Man if that is true then the now-classic article "When Runtime.exec() won't" is completely bogus, and thus lots of people should be hosed by this. I'm sure you have read it but here is link for those who haven't:

http://www.javaworld.com/jw-12-2000/jw-1229-traps.html


I think their example is flawed in that it doesn't join the gobbler threads...but I see what you're saying. It's possible those threads could get scheduled and started prior to the "main" thread executing. So even though you call join, if those threads read the input stream before any data was written there, they would simply exit and calling join is quite ineffective at that point.

Thanks for the replies...I'll take a look and try some things out tomorrow if I get the chance.
I'm wrapping Runtime.exec() with a utility function that I created to execute an external process. I have read many articles on the pitfalls of Runtime.exec() and thought I had everything working, but I just recently discovered that while invoking external processes seems to work almost everywhere in my code, it's still failing in one spot. We basically have a C program that gets invoked in some situations, and on Unix/Linux the call is wrapped with a shell script. When our web app starts, it attempts to locate either the "fromdos" command or the "dos2unix" command to make sure that the shell script used has Unix EOL characters (if the file ends with DOS EOL characters then it fails to run properly). It also sets the script to be executable by running chmod +x on it but that part seems to be working.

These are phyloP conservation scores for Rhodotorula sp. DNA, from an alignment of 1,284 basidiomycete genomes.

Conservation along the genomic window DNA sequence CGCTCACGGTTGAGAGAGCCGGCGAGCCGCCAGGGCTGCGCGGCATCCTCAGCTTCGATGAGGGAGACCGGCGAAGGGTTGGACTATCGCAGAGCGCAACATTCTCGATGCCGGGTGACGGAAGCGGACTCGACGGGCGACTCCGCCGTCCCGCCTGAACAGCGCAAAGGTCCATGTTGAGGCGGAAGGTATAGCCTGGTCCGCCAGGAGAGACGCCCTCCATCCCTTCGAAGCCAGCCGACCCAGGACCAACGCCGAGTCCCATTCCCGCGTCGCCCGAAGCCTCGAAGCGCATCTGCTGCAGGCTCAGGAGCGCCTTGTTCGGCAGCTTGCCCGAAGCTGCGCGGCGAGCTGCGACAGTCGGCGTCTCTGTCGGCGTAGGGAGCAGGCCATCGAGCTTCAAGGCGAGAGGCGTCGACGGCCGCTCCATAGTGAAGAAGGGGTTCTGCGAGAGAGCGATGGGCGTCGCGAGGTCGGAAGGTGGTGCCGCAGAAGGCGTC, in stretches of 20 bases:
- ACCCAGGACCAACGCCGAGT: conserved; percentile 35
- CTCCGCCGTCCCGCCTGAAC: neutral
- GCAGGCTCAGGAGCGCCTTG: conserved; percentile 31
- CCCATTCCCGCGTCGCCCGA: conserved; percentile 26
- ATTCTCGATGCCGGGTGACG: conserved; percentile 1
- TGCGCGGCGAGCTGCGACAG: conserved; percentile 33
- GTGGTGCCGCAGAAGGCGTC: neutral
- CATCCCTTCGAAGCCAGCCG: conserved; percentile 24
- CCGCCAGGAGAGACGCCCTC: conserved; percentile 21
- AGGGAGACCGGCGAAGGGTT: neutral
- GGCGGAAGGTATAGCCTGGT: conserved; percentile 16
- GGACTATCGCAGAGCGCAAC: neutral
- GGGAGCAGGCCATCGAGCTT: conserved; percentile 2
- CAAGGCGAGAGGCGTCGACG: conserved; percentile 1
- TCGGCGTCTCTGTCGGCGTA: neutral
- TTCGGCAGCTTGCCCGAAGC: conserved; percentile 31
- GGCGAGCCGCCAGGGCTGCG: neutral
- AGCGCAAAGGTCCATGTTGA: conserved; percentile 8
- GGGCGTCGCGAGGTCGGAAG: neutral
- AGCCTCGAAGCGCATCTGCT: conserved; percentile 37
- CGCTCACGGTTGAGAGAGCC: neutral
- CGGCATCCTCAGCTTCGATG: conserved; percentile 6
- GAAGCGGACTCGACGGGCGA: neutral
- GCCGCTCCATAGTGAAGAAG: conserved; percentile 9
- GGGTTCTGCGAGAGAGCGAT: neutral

It appears that my calls to the commands "which dos2unix" and "which fromdos" are not working. If I set a breakpoint and step through the debugger however -- then it returns the appropriate output and it all works great. This suggests that I am doing something wrong with the threads and there is a race condition.

I am using stream gobblers for stdout/stderr, join the threads, and feel like everything should be working. Below is an SSCCE (maybe not quite as small as I can make it) that fails on my system (64-bit Ubuntu 12.10 with Sun Java 1.6.0_26). Any idea why this doesn't work? Is it because which is a built-in or something? I tried changing the calls to use an argument array like but it still doesn't work. Maybe I should just finally move everything to use the ProcessBuilder class instead of Runtime.exec()? Any help is appreciated!

Here is an example of running it on my system:






And here is the entire SSCCE.java file. Try compiling it and you may/may not get the same output that I do above:


I realize this topic is a few months old, but have you seen this?

http://archive.dojotoolkit.org/nightly/dojotoolkit/dojox/gfx/demos/career_test.html


It's a joke of an aptitude test but all funny stuff aside, it actually has a lot of great dojo.gfx examples in it. It actually determines when the circles are dropped onto other objects which is exactly what are you looking for. Just view the page source and see if it helps you or not. Chances are you can use their example to accomplish what you want.
By the way, I went ahead and marked this as solved because the regex I posted above seems to be working great. I committed the change last week and haven't heard anything wrong from test yet. Essentially, I just split on " AND " since clauses from multiple places are always ANDed together, and then I build it back up with a StringBuilder object. The method is quite simple. Here is the basic idea:




An interesting observation is that if the word AND appears inside of a string literal, the method still returns the appropriate information. Note that I am splitting on " AND " which is padded by spaces. So a string like "FOO='BRAND'" will not get split up while a string like "BAR='ROCK AND ROLL!' will get split -- but it will be pieced back together in the exact same manner.